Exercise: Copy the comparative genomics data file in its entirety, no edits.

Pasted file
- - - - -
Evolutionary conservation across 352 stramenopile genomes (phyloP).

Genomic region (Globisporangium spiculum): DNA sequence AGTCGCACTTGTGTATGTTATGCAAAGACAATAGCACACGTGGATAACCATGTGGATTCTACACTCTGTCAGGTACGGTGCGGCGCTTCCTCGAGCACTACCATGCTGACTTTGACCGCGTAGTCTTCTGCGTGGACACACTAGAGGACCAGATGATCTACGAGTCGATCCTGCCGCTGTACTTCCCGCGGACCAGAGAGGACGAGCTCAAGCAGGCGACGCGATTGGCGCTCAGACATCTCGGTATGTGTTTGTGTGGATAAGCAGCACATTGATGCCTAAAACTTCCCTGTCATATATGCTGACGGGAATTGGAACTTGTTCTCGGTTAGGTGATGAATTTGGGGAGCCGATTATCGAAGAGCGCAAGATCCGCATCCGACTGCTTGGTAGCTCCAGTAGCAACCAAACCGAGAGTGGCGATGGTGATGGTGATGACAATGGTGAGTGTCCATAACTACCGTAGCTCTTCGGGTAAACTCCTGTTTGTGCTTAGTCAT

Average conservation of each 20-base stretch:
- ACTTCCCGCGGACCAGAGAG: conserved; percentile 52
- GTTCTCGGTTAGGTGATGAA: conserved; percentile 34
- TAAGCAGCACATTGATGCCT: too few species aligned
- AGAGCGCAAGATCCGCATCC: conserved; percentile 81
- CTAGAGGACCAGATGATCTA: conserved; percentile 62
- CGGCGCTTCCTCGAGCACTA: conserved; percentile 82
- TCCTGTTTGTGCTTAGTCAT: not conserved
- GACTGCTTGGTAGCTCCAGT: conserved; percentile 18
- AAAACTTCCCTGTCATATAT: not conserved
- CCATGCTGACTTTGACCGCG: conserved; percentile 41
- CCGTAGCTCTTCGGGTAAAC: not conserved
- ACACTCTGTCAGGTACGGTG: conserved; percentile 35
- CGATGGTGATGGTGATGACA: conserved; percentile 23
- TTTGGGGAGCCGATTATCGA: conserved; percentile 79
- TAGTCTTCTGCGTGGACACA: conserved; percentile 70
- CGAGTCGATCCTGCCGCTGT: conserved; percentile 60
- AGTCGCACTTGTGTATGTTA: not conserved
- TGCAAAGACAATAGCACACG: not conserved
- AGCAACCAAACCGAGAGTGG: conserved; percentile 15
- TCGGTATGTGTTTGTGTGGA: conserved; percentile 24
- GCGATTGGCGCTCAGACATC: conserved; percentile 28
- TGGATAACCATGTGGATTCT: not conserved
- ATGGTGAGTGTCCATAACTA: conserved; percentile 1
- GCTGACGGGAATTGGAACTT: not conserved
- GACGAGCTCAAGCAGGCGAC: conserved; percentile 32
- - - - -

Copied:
Evolutionary conservation across 352 stramenopile genomes (phyloP).

Genomic region (Globisporangium spiculum): DNA sequence AGTCGCACTTGTGTATGTTATGCAAAGACAATAGCACACGTGGATAACCATGTGGATTCTACACTCTGTCAGGTACGGTGCGGCGCTTCCTCGAGCACTACCATGCTGACTTTGACCGCGTAGTCTTCTGCGTGGACACACTAGAGGACCAGATGATCTACGAGTCGATCCTGCCGCTGTACTTCCCGCGGACCAGAGAGGACGAGCTCAAGCAGGCGACGCGATTGGCGCTCAGACATCTCGGTATGTGTTTGTGTGGATAAGCAGCACATTGATGCCTAAAACTTCCCTGTCATATATGCTGACGGGAATTGGAACTTGTTCTCGGTTAGGTGATGAATTTGGGGAGCCGATTATCGAAGAGCGCAAGATCCGCATCCGACTGCTTGGTAGCTCCAGTAGCAACCAAACCGAGAGTGGCGATGGTGATGGTGATGACAATGGTGAGTGTCCATAACTACCGTAGCTCTTCGGGTAAACTCCTGTTTGTGCTTAGTCAT

Average conservation of each 20-base stretch:
- ACTTCCCGCGGACCAGAGAG: conserved; percentile 52
- GTTCTCGGTTAGGTGATGAA: conserved; percentile 34
- TAAGCAGCACATTGATGCCT: too few species aligned
- AGAGCGCAAGATCCGCATCC: conserved; percentile 81
- CTAGAGGACCAGATGATCTA: conserved; percentile 62
- CGGCGCTTCCTCGAGCACTA: conserved; percentile 82
- TCCTGTTTGTGCTTAGTCAT: not conserved
- GACTGCTTGGTAGCTCCAGT: conserved; percentile 18
- AAAACTTCCCTGTCATATAT: not conserved
- CCATGCTGACTTTGACCGCG: conserved; percentile 41
- CCGTAGCTCTTCGGGTAAAC: not conserved
- ACACTCTGTCAGGTACGGTG: conserved; percentile 35
- CGATGGTGATGGTGATGACA: conserved; percentile 23
- TTTGGGGAGCCGATTATCGA: conserved; percentile 79
- TAGTCTTCTGCGTGGACACA: conserved; percentile 70
- CGAGTCGATCCTGCCGCTGT: conserved; percentile 60
- AGTCGCACTTGTGTATGTTA: not conserved
- TGCAAAGACAATAGCACACG: not conserved
- AGCAACCAAACCGAGAGTGG: conserved; percentile 15
- TCGGTATGTGTTTGTGTGGA: conserved; percentile 24
- GCGATTGGCGCTCAGACATC: conserved; percentile 28
- TGGATAACCATGTGGATTCT: not conserved
- ATGGTGAGTGTCCATAACTA: conserved; percentile 1
- GCTGACGGGAATTGGAACTT: not conserved
- GACGAGCTCAAGCAGGCGAC: conserved; percentile 32